It’s the final day of our Social Studies Methods Class, and today I am sharing some of the books that can be useful in developing their content knowledge:
1. Common Ground, by J. Anthony Lukas. This Pulitzer-Prize winning work tells the story of three families in Boston during the turbulent decade that began with Dr. King’s assassination, and it is very much an American story about race, class, history and neighborhoods. A master work.
2. There Are No Children Here, by Alex Kotlowitz. Former Wall Street Journal reporter and my former professor Kotlowitz expanded stories he wrote about brothers growing up in the Henry Horner Homes on Chicago’s West Side. The title comes from a quote by the boys’ mother.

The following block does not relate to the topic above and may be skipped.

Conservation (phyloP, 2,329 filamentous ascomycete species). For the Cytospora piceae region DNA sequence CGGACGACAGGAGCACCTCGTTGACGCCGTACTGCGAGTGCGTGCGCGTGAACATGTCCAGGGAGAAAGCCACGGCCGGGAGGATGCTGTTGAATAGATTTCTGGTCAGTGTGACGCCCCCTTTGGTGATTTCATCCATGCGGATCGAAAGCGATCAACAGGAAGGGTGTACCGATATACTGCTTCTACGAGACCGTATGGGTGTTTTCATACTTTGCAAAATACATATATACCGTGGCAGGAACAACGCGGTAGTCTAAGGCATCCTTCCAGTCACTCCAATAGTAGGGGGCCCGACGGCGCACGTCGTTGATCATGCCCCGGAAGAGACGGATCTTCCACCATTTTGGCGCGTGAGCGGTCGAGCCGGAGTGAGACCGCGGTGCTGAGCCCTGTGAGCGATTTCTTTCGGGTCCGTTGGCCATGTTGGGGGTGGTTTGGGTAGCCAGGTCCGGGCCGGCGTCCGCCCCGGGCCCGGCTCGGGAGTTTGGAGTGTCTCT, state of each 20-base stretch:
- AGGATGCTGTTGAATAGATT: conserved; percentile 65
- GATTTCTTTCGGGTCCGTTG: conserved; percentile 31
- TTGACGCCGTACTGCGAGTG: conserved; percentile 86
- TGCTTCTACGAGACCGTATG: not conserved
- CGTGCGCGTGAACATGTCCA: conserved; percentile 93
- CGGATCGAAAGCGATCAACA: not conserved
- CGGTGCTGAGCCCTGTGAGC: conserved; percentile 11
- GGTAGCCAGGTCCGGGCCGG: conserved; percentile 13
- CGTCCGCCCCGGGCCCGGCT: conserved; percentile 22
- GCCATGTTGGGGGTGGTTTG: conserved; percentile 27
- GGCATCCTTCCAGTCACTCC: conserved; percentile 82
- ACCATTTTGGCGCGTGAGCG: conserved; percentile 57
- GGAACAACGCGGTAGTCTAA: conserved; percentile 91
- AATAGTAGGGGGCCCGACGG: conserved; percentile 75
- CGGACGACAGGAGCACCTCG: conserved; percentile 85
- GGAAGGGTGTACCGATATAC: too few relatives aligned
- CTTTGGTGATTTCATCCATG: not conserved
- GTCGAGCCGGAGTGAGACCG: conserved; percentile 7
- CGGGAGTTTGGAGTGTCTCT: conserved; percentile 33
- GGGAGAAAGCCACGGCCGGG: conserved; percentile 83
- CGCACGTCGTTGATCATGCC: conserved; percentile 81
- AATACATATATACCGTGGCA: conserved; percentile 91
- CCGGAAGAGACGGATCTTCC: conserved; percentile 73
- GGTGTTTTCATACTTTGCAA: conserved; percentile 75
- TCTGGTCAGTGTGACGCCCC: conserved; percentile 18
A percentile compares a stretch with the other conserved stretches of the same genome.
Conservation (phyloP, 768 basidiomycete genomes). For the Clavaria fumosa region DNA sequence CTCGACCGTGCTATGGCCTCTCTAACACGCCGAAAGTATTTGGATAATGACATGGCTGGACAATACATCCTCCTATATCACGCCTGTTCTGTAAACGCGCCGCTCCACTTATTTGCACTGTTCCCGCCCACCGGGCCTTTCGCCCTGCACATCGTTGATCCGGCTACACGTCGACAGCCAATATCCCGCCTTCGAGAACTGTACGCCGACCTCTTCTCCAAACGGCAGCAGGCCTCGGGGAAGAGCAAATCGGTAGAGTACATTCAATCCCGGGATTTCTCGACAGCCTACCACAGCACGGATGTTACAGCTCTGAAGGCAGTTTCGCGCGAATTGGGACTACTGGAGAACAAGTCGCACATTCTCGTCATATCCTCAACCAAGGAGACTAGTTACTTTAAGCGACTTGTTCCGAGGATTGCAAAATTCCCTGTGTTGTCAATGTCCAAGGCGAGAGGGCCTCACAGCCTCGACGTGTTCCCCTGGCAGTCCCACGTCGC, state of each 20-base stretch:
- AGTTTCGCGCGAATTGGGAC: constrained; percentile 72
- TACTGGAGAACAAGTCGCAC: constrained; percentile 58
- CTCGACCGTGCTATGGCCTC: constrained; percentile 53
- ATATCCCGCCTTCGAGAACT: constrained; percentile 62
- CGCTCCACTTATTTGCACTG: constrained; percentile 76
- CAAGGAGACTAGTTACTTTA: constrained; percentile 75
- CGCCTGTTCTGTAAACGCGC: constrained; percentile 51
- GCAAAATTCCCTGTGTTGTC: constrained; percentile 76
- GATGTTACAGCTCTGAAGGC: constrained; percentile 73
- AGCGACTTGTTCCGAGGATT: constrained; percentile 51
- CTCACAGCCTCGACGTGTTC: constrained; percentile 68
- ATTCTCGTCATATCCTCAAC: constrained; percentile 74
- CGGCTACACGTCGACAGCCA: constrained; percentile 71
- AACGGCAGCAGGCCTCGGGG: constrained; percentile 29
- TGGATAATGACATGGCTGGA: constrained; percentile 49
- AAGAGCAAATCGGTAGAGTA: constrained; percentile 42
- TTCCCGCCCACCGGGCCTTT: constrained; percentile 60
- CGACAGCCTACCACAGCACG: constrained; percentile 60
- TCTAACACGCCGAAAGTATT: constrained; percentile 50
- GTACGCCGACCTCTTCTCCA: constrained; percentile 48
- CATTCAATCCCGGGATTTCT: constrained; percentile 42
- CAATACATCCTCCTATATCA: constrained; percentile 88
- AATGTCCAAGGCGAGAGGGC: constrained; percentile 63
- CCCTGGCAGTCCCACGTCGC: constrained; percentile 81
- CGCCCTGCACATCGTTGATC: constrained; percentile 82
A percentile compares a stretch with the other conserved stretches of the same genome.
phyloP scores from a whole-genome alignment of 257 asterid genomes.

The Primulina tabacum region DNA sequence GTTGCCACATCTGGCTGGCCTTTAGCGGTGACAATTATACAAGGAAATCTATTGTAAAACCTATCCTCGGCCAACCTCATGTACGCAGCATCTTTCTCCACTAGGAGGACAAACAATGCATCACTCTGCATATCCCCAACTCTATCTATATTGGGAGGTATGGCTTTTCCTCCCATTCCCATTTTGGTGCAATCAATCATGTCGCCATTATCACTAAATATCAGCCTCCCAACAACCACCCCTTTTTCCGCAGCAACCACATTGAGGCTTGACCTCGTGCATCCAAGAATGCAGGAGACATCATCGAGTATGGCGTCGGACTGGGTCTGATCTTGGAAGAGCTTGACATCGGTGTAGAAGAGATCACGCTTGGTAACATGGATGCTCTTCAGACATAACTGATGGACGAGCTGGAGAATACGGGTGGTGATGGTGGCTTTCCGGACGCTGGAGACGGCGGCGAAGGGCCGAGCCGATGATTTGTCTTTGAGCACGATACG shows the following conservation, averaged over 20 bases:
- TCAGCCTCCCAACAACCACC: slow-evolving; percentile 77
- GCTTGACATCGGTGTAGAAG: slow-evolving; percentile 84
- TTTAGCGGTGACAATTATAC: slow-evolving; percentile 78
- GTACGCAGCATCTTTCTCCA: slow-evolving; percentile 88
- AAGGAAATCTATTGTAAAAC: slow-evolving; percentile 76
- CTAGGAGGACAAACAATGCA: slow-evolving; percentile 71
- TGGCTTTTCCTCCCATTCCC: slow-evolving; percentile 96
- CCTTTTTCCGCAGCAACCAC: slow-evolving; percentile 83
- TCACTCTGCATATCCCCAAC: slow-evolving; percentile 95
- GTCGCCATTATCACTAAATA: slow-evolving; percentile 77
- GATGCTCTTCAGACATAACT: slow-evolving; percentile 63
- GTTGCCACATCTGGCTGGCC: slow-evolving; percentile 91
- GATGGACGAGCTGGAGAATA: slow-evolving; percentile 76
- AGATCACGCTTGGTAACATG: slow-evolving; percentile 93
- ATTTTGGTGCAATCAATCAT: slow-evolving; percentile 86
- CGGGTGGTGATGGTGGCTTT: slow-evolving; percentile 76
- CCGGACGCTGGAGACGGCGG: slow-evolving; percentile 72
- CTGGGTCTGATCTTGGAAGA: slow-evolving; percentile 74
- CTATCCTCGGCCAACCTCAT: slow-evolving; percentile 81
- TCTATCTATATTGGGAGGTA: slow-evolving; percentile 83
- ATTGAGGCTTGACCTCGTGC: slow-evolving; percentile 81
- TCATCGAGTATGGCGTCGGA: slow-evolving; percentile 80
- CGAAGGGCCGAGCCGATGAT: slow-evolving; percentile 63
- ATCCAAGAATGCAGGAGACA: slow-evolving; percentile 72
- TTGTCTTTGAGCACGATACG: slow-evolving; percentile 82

3. The Burning Tigris, by Peter Balakian. Acclaimed poet, memoirist and literature professor Balakian tells the story of the human rights movement in America that sprung up to protest the Armenian Genocide.
5. The Redemptive Self, by Dan McAdams. This book by Northwestern professor McAdams talks about the concept of generativity, or what people create with their lives. It can provide a useful framework for how teachers can evaluate what they and their students have accomplished.